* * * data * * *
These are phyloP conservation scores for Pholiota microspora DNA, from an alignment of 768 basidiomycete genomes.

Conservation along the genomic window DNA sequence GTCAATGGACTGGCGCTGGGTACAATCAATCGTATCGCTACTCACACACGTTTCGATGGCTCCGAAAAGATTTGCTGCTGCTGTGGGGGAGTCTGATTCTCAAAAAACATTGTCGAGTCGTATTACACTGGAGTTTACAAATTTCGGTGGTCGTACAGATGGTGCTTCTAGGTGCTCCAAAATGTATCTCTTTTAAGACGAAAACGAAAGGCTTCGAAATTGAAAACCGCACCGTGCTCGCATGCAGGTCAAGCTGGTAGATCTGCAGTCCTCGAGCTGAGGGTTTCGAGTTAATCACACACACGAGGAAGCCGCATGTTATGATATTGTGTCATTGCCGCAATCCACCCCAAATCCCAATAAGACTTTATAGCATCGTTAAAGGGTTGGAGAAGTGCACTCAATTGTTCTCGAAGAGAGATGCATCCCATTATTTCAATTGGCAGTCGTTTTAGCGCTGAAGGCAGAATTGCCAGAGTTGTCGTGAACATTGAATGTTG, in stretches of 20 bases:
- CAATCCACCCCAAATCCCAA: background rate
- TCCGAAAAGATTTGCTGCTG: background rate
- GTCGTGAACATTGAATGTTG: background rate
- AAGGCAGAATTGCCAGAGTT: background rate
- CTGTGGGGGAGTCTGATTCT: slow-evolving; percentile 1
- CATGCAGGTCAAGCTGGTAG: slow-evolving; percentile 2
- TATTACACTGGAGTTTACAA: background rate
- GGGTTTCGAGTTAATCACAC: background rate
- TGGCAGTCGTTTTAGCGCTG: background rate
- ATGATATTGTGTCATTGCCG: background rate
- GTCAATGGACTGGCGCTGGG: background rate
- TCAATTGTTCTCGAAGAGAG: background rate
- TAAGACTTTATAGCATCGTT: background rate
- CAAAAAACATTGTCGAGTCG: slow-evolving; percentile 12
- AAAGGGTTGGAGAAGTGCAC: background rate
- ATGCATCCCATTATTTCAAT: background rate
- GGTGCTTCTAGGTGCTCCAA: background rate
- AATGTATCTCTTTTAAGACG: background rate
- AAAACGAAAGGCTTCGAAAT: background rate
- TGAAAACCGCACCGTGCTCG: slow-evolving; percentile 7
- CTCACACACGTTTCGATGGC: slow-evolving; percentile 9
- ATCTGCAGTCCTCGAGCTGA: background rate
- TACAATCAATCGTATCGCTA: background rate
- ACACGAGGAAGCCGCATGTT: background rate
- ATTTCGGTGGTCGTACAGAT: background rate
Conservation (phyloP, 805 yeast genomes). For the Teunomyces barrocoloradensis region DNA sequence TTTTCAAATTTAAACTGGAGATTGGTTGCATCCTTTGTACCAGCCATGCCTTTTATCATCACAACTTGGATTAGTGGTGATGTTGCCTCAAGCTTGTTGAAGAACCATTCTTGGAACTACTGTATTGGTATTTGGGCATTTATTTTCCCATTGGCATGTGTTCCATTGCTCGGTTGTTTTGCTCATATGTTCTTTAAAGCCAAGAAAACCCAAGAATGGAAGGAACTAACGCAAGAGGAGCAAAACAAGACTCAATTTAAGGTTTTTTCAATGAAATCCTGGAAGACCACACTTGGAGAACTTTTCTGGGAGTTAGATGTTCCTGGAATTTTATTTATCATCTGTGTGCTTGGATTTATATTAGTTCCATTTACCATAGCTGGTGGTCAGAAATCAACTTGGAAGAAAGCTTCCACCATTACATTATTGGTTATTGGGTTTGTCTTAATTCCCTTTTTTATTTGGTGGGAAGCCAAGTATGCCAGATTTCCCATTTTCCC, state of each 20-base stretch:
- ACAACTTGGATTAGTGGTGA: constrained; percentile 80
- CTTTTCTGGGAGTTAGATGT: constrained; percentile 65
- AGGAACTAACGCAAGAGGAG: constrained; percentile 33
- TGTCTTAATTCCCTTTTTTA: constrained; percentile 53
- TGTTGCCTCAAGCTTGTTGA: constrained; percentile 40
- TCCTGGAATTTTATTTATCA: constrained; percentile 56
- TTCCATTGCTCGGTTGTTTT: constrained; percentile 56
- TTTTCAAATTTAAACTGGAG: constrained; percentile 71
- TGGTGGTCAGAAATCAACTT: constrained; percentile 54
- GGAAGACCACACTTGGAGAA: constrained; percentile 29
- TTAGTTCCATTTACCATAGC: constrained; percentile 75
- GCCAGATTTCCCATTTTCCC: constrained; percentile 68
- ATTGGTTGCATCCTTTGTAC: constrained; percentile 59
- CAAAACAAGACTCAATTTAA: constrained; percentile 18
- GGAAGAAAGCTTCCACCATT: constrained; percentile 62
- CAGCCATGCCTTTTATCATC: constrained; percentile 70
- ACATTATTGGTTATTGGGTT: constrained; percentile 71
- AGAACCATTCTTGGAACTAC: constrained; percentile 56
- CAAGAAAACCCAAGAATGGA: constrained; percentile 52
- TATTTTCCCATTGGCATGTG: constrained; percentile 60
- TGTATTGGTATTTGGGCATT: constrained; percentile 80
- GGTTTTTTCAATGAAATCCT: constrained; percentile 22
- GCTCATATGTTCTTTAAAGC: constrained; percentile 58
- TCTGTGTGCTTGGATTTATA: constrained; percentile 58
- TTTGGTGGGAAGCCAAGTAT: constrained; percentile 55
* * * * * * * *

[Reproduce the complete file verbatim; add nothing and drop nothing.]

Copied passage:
These are phyloP conservation scores for Pholiota microspora DNA, from an alignment of 768 basidiomycete genomes.

Conservation along the genomic window DNA sequence GTCAATGGACTGGCGCTGGGTACAATCAATCGTATCGCTACTCACACACGTTTCGATGGCTCCGAAAAGATTTGCTGCTGCTGTGGGGGAGTCTGATTCTCAAAAAACATTGTCGAGTCGTATTACACTGGAGTTTACAAATTTCGGTGGTCGTACAGATGGTGCTTCTAGGTGCTCCAAAATGTATCTCTTTTAAGACGAAAACGAAAGGCTTCGAAATTGAAAACCGCACCGTGCTCGCATGCAGGTCAAGCTGGTAGATCTGCAGTCCTCGAGCTGAGGGTTTCGAGTTAATCACACACACGAGGAAGCCGCATGTTATGATATTGTGTCATTGCCGCAATCCACCCCAAATCCCAATAAGACTTTATAGCATCGTTAAAGGGTTGGAGAAGTGCACTCAATTGTTCTCGAAGAGAGATGCATCCCATTATTTCAATTGGCAGTCGTTTTAGCGCTGAAGGCAGAATTGCCAGAGTTGTCGTGAACATTGAATGTTG, in stretches of 20 bases:
- CAATCCACCCCAAATCCCAA: background rate
- TCCGAAAAGATTTGCTGCTG: background rate
- GTCGTGAACATTGAATGTTG: background rate
- AAGGCAGAATTGCCAGAGTT: background rate
- CTGTGGGGGAGTCTGATTCT: slow-evolving; percentile 1
- CATGCAGGTCAAGCTGGTAG: slow-evolving; percentile 2
- TATTACACTGGAGTTTACAA: background rate
- GGGTTTCGAGTTAATCACAC: background rate
- TGGCAGTCGTTTTAGCGCTG: background rate
- ATGATATTGTGTCATTGCCG: background rate
- GTCAATGGACTGGCGCTGGG: background rate
- TCAATTGTTCTCGAAGAGAG: background rate
- TAAGACTTTATAGCATCGTT: background rate
- CAAAAAACATTGTCGAGTCG: slow-evolving; percentile 12
- AAAGGGTTGGAGAAGTGCAC: background rate
- ATGCATCCCATTATTTCAAT: background rate
- GGTGCTTCTAGGTGCTCCAA: background rate
- AATGTATCTCTTTTAAGACG: background rate
- AAAACGAAAGGCTTCGAAAT: background rate
- TGAAAACCGCACCGTGCTCG: slow-evolving; percentile 7
- CTCACACACGTTTCGATGGC: slow-evolving; percentile 9
- ATCTGCAGTCCTCGAGCTGA: background rate
- TACAATCAATCGTATCGCTA: background rate
- ACACGAGGAAGCCGCATGTT: background rate
- ATTTCGGTGGTCGTACAGAT: background rate
Conservation (phyloP, 805 yeast genomes). For the Teunomyces barrocoloradensis region DNA sequence TTTTCAAATTTAAACTGGAGATTGGTTGCATCCTTTGTACCAGCCATGCCTTTTATCATCACAACTTGGATTAGTGGTGATGTTGCCTCAAGCTTGTTGAAGAACCATTCTTGGAACTACTGTATTGGTATTTGGGCATTTATTTTCCCATTGGCATGTGTTCCATTGCTCGGTTGTTTTGCTCATATGTTCTTTAAAGCCAAGAAAACCCAAGAATGGAAGGAACTAACGCAAGAGGAGCAAAACAAGACTCAATTTAAGGTTTTTTCAATGAAATCCTGGAAGACCACACTTGGAGAACTTTTCTGGGAGTTAGATGTTCCTGGAATTTTATTTATCATCTGTGTGCTTGGATTTATATTAGTTCCATTTACCATAGCTGGTGGTCAGAAATCAACTTGGAAGAAAGCTTCCACCATTACATTATTGGTTATTGGGTTTGTCTTAATTCCCTTTTTTATTTGGTGGGAAGCCAAGTATGCCAGATTTCCCATTTTCCC, state of each 20-base stretch:
- ACAACTTGGATTAGTGGTGA: constrained; percentile 80
- CTTTTCTGGGAGTTAGATGT: constrained; percentile 65
- AGGAACTAACGCAAGAGGAG: constrained; percentile 33
- TGTCTTAATTCCCTTTTTTA: constrained; percentile 53
- TGTTGCCTCAAGCTTGTTGA: constrained; percentile 40
- TCCTGGAATTTTATTTATCA: constrained; percentile 56
- TTCCATTGCTCGGTTGTTTT: constrained; percentile 56
- TTTTCAAATTTAAACTGGAG: constrained; percentile 71
- TGGTGGTCAGAAATCAACTT: constrained; percentile 54
- GGAAGACCACACTTGGAGAA: constrained; percentile 29
- TTAGTTCCATTTACCATAGC: constrained; percentile 75
- GCCAGATTTCCCATTTTCCC: constrained; percentile 68
- ATTGGTTGCATCCTTTGTAC: constrained; percentile 59
- CAAAACAAGACTCAATTTAA: constrained; percentile 18
- GGAAGAAAGCTTCCACCATT: constrained; percentile 62
- CAGCCATGCCTTTTATCATC: constrained; percentile 70
- ACATTATTGGTTATTGGGTT: constrained; percentile 71
- AGAACCATTCTTGGAACTAC: constrained; percentile 56
- CAAGAAAACCCAAGAATGGA: constrained; percentile 52
- TATTTTCCCATTGGCATGTG: constrained; percentile 60
- TGTATTGGTATTTGGGCATT: constrained; percentile 80
- GGTTTTTTCAATGAAATCCT: constrained; percentile 22
- GCTCATATGTTCTTTAAAGC: constrained; percentile 58
- TCTGTGTGCTTGGATTTATA: constrained; percentile 58
- TTTGGTGGGAAGCCAAGTAT: constrained; percentile 55